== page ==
The difference is that Medved is using the existence of a prejudice to justify prejudice. "Because we are anti-atheist bigots, we have a moral right to resist an atheist President. The reason we do not have the same right to resist a Jewish President is because we are not anti-Jewish bigots." Medved blinds himself to the fact that, by his own argument, if Americans saw the denial of the divinity of Jesus as a sign that the Jew 'looks down on' the Christian, then Americans would also be right to resist a Jewish President.
Now, back to the analogy. The Amerycan version of Medved would then close his argument by noting that Ameryca is surrounded by countries that have an even stronger dislike for blacks than Ameryca. The reason Ameryca should not elect a black President, according to this argument, is that a black President would be unable to negotiate with those countries where – well, to be honest, they simply do not tolerate blacks in those countries.
Being surrounded by such a prejudice would in fact, be an important practical consideration. It has practical value in the same way that if our United States were surrounded by cultures that refused to deal with women as political equals, then we would have reason to resist having a female President.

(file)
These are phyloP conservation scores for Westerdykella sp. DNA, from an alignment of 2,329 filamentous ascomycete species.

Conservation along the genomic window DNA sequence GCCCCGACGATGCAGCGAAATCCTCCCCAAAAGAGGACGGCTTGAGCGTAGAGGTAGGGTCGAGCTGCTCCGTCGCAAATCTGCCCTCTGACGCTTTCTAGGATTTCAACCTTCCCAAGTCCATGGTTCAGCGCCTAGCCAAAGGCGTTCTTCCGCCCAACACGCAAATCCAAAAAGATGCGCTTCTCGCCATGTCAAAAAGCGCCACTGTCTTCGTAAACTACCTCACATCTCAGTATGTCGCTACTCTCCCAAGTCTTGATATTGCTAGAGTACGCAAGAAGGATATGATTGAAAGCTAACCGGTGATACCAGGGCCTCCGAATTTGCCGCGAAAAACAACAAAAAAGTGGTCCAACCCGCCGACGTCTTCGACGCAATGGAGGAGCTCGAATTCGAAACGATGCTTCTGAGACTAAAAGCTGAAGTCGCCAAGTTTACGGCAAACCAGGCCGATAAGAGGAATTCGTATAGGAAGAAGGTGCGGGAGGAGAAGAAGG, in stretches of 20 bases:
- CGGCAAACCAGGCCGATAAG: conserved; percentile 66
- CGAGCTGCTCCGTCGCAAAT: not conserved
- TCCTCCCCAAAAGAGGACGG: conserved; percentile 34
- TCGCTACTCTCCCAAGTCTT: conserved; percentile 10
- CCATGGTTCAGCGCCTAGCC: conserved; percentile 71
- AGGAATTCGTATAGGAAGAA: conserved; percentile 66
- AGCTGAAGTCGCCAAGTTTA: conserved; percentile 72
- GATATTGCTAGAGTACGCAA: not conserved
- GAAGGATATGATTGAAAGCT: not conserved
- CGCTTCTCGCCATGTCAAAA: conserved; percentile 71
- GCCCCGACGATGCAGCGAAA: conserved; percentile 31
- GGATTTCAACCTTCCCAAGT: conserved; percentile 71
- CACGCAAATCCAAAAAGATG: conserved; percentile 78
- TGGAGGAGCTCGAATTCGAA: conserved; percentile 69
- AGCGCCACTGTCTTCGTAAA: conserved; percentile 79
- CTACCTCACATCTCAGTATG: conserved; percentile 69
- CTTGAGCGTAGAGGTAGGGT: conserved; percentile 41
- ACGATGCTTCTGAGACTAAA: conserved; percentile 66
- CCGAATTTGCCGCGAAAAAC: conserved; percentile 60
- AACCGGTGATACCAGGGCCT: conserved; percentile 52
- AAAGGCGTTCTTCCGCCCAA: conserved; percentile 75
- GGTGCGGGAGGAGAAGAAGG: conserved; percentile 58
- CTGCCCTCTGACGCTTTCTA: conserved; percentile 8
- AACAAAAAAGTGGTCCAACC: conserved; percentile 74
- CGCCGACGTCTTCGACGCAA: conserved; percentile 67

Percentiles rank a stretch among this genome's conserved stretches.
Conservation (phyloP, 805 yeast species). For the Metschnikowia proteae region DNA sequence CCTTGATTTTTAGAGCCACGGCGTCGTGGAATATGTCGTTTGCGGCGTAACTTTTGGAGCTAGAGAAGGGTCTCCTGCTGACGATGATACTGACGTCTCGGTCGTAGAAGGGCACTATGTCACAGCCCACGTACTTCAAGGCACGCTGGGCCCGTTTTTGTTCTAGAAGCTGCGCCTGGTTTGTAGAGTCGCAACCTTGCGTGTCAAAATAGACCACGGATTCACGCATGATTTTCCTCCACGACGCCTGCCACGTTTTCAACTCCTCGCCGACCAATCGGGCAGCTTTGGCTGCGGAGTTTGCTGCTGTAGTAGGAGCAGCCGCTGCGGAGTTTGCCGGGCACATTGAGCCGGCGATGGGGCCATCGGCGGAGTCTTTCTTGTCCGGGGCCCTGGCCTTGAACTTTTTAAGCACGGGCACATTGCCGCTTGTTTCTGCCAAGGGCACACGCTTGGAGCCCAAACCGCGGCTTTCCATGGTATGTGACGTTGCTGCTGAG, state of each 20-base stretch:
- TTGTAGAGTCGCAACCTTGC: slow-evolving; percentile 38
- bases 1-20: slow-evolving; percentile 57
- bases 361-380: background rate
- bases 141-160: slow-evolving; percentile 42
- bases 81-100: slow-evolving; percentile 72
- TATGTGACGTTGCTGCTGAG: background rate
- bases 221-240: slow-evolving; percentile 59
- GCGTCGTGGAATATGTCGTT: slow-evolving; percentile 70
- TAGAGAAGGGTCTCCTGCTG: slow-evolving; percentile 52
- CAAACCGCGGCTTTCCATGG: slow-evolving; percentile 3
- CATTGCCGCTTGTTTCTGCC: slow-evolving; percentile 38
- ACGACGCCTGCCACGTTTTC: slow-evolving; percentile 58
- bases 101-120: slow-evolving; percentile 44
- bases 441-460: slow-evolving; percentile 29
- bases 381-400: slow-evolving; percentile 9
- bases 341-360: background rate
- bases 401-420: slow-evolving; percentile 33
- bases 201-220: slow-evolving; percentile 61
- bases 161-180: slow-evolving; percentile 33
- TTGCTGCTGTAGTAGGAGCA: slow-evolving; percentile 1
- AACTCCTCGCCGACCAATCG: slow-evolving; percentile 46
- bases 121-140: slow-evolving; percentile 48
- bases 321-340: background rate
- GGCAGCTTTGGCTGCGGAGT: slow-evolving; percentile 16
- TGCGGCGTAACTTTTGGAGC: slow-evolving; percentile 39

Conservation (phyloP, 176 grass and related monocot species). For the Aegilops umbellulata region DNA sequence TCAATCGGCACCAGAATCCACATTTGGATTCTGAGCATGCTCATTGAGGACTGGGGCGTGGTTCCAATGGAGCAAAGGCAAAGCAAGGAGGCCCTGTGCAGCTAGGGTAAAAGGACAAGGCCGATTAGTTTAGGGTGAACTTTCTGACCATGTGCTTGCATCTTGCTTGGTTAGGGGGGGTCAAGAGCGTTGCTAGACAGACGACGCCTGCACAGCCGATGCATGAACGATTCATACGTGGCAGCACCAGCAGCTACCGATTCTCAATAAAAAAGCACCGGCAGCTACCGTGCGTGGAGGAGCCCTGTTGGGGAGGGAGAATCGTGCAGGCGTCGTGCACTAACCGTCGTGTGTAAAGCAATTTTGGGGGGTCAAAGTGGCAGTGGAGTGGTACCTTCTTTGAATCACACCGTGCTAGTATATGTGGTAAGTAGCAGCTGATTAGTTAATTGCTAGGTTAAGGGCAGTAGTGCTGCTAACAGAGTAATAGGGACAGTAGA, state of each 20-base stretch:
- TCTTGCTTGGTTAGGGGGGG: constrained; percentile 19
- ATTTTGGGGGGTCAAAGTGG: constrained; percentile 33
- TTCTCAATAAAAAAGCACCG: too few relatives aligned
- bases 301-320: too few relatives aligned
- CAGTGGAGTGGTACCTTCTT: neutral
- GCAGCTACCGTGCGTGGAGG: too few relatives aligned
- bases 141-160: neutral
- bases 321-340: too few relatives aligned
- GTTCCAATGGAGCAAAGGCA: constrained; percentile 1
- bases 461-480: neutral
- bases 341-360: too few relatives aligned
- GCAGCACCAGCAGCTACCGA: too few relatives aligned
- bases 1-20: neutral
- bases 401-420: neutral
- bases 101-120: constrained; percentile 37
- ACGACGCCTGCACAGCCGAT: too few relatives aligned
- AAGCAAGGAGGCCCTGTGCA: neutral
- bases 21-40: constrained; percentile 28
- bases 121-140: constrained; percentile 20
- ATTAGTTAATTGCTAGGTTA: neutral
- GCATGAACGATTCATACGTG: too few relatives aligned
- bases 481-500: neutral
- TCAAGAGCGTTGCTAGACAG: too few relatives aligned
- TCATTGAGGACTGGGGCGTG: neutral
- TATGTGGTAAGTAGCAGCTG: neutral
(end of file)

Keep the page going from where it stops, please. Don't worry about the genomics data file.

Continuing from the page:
However, there is a distinction here between a practical consideration and a moral consideration. Immoral people, when they put a gun to our head or threaten to harm the people we care about (or even strangers we don’t know but who do not deserve to be harmed) can sometimes force us to do things that are otherwise wrong.
Bigoted foreign powers might force us to reject an otherwise well qualified President. However, this would be an example of performing an immoral act while under an external threat that has power over us. It would not be an example of performing a moral act. It would be an argument for getting out from under that external threat – to weaken it, so that it no longer has the ability to threaten those whom we love in order to get us to do things that are wrong.
There are three main points that are relevant to this posting.
(1) Michael Medved is a hate-mongerng bigot, as are any readers who read through his trash and nod in agreement.